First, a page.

In the 1600’s, slaves from West Africa were brought to the Caribbean Islands, and carried their trademark ingredients, including okra, pigeon peas, plantains, callaloo, taro, breadfruit and ackee. In 1838, following the abolishment of the slave trade, laborers from India and China came to work in the fields and plantations, adding two very different culinary convergences to the already long list.
There are distinct regional differences in cuisines of the Caribbean. Islands like Puerto Rico and Cuba have distinct Spanish-influenced food. Guadeloupe and Martinique are French-owned; their native cuisine having ties to France. Jamaica, which was once a major slave-trading center, is rich in African culture.
Although it is difficult to generalize about Caribbean cuisine, all that you need to know is that it is delicious. It has a little something from everywhere, which is what makes this multicultural cuisine quite fantastic.

Recipe time:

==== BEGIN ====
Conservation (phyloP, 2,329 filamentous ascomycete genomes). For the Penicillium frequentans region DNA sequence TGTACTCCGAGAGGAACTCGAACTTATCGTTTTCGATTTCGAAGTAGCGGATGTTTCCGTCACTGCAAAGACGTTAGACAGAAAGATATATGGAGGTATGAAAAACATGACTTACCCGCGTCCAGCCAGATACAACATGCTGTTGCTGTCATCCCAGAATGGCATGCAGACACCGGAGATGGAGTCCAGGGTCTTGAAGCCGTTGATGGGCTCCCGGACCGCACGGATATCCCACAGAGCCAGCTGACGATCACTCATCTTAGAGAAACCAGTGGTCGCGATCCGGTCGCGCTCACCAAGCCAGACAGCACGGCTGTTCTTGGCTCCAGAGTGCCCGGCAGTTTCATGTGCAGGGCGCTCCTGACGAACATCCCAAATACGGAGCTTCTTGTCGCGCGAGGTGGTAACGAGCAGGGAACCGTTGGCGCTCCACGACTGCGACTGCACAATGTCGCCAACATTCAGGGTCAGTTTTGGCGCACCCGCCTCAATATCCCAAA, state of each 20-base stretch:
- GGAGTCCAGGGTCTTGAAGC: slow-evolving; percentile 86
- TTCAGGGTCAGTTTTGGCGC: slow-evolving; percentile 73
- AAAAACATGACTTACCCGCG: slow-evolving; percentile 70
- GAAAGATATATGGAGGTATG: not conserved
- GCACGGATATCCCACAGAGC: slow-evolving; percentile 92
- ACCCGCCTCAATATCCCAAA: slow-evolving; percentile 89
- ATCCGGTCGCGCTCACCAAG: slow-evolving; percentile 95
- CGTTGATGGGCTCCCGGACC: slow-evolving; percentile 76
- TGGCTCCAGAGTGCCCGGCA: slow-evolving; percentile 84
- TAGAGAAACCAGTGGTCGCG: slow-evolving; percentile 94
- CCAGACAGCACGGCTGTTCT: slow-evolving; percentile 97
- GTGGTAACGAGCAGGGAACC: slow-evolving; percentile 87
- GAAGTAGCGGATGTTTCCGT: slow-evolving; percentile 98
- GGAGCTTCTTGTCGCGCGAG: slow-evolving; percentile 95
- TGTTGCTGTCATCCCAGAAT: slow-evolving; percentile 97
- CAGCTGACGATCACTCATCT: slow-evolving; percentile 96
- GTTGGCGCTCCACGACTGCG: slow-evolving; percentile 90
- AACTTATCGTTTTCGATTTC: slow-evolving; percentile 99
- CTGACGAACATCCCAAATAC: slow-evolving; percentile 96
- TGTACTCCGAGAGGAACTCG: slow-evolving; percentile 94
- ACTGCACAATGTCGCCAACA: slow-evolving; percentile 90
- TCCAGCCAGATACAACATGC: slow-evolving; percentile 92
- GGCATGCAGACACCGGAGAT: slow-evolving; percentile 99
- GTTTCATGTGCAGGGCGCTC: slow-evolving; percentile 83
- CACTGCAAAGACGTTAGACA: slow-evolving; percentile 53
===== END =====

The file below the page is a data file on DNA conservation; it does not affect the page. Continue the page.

As I have said before some of the best spots to eat in Columbus are those “hole-in-wall”/mom and pop joints that often go unrecognized. For inspiration I checked out the diamond in the rough known as Ena’s Caribbean Kitchen.  Mrs. Ena’s restaurant has been open in the Linden area for about 11 years, however her cooking experience has spanned over 45 years. She infuses her Jamaican roots with her experience in Spanish influenced Caribbean kitchens. The restaurant is small, yet the aromas of spices and grill flood the neighborhood. I was almost drooling from excitement of the smells and colors coming from the building. I could never live across the street from that place….I would constantly be hungry. So, along with my trusty sidekick Emil, and his buddy, we embarked on a Caribbean voyage. I wanted to be adventurous with my meal choice, so I chose the oxtail, with red beans and rice, and a side of cabbage.  The meat was seriously the most tender cut of meat I have ever had in my entire life….yes entire life. I have been a few fancy, smancy restaurants, and nothing compares to this juicy, flavorful meat that literally falls off the bone…it was delicious, and I was glad I decided to buy a large portion. Ena’s has definitely become a new favorite of mine, and I can’t wait to get “lost” again.